The former cast member of The Real Housewives of New York City has parlayed her fame into a successful line of shapewear, which expands this month. Misty White Sidell reports.
When they’re not cat fighting in reruns, the women of The Real Housewives of New York City are pretty busy: Ramona Singer has her own label of pinot grigio, and Bethenny Frankel created an empire out of her cookbooks and Skinny Girl drinks. But Jill Zarin (who appeared on the show from Seasons 1 through 4) has done something pretty different: she’s designed a line of shapewear.
Since leaving the Bravo show in 2011, Zarin has introduced her own version of Spanx, called Skweez Couture, which has recently grown its distribution to include the one of the Eastern region’s largest clothing chains, Bon-Ton Stores. Forbes recently named it one of the top five emerging shapewear brands, poising her to take on Spanx’s billionaire founder, Sara Blakely.
Zarin created the line in 2011 with her own needs in mind: her plain-Jane Spanx were once documented on Real Housewives when she “stepped out of the car at a wedding, and you could see my whole girdle on national TV. I told my husband, ‘With God as my witness, I am going to make prettier shapewear, and when I step out of the car the next time, you are going to see lace.’” Combining personal strife with her knack for fabrics (honed by serving as Zarin Fabrics’ marketing director), Skweez Couture seemed like a logical venture.
Zarin said that the idea for her line comes from the idea that “beauty begins with a great foundation. If you don’t have the proper things underneath your clothes, they won’t look right.” The result is plush with lace, lattice mesh, animal prints, and textured panels—fabricated in an array of predominantly neutral tones. It all retails for under $100. “You could wear it to bed,” says Zarin. “You look at all this lingerie out there, and 90 percent of women can’t wear it. This makes you look thinner and smoother, but still sexy.” (The brand is already a hit: it’s sold in places like Lord & Taylor and Macy’s and was a runaway success on HSN.)
For Zarin, it’s just been a matter of being in the right place at the right time. “The whole [shapewear] industry really woke up in the last two years,” she says. Part of the revival is owed to today’s brutal tabloid cellulite fodder, where celebrity’s thighs are unforgivingly zoomed in on for dimpled double-page spreads. But technological developments also have something to do with it. Shapewear has “really evolved. Girdles used to be all hook and eyes. It was like corseting yourself,” Zarin explained.
In her characteristic saleswoman way, Zarin explains that Skweez is for women of every shape and size. She says she’s “learned that women who are smaller want shapewear just as much, if not more than other sizes in the market ... Everyone just assumes that if you are skinny that you don’t need shapewear, but you might need smoothing.” Her products are offered in three degrees of restrictiveness (tight, tighter, and tightest) for this reason.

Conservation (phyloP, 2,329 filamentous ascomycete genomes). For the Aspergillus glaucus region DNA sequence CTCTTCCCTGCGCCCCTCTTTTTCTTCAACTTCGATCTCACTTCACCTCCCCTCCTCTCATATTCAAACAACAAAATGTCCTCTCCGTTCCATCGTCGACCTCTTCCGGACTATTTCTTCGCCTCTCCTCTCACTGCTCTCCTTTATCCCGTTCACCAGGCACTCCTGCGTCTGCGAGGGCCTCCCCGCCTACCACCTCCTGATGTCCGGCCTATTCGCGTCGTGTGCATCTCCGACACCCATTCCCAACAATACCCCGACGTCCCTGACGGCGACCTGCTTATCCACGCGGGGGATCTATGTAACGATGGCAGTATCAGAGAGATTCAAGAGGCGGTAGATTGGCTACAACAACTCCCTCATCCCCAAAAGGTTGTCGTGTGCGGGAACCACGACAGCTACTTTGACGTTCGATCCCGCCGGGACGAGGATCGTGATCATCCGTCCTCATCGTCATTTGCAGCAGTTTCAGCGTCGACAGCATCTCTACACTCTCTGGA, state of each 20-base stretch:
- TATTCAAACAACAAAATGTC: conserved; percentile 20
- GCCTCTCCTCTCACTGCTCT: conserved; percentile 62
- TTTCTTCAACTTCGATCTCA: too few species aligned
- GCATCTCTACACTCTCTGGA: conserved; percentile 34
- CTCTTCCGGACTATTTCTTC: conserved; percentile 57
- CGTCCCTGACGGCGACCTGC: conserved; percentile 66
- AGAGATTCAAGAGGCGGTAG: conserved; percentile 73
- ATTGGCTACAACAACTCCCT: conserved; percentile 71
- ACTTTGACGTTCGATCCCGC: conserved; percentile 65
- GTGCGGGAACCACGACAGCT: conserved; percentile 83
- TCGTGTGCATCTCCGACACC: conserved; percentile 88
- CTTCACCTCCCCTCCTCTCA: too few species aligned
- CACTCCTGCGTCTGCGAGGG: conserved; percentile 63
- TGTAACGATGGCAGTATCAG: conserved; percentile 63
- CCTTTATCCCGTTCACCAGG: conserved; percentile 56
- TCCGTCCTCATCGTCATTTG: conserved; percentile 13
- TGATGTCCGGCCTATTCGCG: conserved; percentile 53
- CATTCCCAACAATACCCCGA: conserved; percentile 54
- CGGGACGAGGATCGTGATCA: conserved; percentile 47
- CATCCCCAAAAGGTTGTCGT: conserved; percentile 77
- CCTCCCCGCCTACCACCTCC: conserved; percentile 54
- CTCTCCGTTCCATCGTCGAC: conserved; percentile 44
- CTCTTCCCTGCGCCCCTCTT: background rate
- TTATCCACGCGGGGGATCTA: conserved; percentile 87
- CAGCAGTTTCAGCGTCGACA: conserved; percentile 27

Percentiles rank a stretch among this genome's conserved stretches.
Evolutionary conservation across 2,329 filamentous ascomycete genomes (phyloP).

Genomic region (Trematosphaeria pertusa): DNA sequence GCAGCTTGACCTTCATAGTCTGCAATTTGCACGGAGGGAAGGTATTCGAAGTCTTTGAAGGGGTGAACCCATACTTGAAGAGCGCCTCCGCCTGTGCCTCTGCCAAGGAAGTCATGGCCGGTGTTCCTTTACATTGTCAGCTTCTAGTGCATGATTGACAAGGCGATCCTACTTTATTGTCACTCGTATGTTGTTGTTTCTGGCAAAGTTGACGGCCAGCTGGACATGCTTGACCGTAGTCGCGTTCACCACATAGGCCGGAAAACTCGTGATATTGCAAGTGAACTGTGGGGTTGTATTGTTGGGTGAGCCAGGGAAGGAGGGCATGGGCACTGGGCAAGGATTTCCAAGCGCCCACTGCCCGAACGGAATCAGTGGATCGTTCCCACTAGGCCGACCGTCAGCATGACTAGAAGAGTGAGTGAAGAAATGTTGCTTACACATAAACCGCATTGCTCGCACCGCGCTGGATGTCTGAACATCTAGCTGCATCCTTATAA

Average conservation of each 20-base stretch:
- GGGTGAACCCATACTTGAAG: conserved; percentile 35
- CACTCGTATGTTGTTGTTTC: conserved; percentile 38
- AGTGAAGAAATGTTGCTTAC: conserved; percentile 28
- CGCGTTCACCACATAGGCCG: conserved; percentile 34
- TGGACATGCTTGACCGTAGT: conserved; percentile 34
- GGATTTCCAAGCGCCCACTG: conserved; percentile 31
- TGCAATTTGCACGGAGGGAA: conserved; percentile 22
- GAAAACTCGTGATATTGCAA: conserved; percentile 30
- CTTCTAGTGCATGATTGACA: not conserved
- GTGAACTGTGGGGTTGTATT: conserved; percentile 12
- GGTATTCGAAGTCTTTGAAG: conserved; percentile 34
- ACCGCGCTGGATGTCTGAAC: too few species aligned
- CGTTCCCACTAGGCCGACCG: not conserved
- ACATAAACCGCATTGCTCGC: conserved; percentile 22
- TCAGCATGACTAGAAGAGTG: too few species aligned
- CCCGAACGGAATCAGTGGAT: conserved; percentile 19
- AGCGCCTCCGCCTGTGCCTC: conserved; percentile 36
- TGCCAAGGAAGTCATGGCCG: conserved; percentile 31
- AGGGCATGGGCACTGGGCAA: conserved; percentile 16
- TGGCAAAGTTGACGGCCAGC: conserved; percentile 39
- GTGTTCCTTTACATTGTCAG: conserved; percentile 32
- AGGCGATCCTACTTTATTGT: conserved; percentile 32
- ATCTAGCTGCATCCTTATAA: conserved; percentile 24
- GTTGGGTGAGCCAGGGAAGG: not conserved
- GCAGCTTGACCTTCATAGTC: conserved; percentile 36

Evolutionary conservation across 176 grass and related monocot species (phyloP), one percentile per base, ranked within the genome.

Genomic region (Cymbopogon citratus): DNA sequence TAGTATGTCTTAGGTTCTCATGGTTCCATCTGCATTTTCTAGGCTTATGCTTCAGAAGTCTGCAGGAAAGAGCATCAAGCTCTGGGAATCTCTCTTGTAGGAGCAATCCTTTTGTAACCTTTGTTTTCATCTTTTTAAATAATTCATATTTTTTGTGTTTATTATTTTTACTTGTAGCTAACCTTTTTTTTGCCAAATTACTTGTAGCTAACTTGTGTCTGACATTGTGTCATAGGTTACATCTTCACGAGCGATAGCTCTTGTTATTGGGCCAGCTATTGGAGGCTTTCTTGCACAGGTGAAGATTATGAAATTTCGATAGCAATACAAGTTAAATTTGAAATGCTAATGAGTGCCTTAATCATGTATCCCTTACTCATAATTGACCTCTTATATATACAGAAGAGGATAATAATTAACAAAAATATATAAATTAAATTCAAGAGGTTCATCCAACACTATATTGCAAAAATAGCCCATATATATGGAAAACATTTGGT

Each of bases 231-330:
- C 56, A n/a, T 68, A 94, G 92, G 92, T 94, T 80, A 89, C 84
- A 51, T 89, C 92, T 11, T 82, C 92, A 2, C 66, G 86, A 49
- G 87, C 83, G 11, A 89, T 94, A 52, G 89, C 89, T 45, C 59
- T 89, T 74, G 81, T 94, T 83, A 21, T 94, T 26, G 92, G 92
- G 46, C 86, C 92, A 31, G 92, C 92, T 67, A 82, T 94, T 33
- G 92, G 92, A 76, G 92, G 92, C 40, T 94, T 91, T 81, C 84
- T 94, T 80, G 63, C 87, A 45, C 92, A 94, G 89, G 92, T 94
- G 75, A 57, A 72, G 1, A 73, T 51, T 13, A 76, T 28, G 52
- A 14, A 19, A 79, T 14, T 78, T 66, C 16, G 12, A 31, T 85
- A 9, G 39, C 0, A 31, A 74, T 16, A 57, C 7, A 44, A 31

But aside from fulfilling the needs of America’s unevenly surfaced derrieres, Zarin’s line packs another punch. Its name, Skweez Couture, isn’t a moniker of your average celebrity label. “I needed to come up with a name, and it could have been ‘Jill Zarin Shapewear,’ but I didn’t want to associate my name with the brand,” she says. “Frankly, I’m a reality star, and the reality is that people have opinions of me, and I didn’t want my product to be affected by what I’m doing on TV.” She tried to spell out ‘squeeze’ in the typical way, “but it was taken.”
As for the label of “couture,” she says, “I don’t think anyone is going to confuse Dior Couture with Skweez Couture,” Zarin explained. “I’m not saying ‘haute couture,’ because that is a virginal phrase, what you think of with Chanel.” Zarin owes the term’s widespread appropriation to a different “couture” brand. “I think Juicy Couture did the dirty work for me by taking that word and changing it,” she explained.
Zarin was by no means New York’s most likable Real Housewife, but her off-the-air persona is far sounder than her brash television personality. “I think it’s harder to reap the rewards now. There’s so much more competition out there,” Zarin explained of the current reality-TV climate. “I’m proud of 90 percent of what happened on Real Housewives. That’s life; nobody is perfect. But I think overall people still respected me as a businessperson. I don’t want my customers to buy products because of me. I want to make the best product out there for them to come back and become lifetime consumers. I’m looking to build something long term.”
And she’s showing no signs of slowing down: next up, Zarin says, will be a line of jewelry.